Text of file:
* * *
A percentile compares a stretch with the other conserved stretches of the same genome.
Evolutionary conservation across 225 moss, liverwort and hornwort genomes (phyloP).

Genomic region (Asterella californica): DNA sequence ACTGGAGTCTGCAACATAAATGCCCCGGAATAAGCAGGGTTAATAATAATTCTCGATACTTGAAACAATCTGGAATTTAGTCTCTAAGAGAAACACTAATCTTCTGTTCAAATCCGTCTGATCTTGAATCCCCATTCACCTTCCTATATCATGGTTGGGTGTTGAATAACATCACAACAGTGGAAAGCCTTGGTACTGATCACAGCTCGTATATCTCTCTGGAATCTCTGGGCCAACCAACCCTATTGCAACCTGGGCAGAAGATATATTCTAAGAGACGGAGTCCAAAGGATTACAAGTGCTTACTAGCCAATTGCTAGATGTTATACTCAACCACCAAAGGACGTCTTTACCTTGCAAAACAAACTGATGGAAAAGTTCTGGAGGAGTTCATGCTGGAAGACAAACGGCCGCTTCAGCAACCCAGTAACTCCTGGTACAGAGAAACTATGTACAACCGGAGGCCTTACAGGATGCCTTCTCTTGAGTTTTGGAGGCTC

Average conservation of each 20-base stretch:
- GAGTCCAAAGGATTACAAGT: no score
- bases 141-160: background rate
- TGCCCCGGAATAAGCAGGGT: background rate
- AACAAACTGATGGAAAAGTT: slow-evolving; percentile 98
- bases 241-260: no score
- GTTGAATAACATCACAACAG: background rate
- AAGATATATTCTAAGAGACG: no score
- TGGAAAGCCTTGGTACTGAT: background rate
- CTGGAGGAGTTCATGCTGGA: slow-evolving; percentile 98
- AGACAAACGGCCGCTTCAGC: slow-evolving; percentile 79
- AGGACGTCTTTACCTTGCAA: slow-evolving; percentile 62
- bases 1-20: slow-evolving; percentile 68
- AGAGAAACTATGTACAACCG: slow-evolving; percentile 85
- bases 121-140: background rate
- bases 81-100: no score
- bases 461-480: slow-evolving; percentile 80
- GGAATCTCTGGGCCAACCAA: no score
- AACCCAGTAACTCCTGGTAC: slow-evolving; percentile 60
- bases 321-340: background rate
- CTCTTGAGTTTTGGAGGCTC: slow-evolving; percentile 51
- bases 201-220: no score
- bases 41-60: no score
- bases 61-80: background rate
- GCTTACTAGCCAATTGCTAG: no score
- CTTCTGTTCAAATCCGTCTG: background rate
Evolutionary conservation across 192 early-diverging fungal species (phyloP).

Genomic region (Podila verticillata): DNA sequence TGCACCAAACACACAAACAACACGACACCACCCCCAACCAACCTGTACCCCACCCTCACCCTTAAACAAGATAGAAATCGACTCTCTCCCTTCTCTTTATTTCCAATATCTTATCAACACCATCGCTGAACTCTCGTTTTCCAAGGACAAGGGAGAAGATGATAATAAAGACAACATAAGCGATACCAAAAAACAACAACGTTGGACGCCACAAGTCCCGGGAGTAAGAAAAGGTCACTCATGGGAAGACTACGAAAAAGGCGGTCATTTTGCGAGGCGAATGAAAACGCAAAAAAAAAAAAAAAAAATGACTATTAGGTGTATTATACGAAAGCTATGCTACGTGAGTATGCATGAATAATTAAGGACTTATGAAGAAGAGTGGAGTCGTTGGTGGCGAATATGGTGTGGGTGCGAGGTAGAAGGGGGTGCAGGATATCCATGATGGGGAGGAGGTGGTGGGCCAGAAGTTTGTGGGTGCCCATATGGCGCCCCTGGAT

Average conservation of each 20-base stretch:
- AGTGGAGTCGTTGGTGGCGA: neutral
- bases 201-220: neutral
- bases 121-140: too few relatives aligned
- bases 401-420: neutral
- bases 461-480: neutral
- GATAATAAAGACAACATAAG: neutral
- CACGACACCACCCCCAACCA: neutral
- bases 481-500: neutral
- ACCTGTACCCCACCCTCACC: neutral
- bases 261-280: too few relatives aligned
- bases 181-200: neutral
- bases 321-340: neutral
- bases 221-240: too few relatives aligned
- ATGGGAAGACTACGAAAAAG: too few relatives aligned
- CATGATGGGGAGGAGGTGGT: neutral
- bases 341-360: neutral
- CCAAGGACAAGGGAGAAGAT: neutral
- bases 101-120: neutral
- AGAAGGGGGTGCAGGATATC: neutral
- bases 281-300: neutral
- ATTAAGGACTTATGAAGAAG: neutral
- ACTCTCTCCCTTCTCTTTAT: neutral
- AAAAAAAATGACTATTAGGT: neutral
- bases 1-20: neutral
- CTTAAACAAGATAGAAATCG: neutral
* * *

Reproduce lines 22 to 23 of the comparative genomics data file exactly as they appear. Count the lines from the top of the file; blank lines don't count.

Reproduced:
- AACCCAGTAACTCCTGGTAC: slow-evolving; percentile 60
- bases 321-340: background rate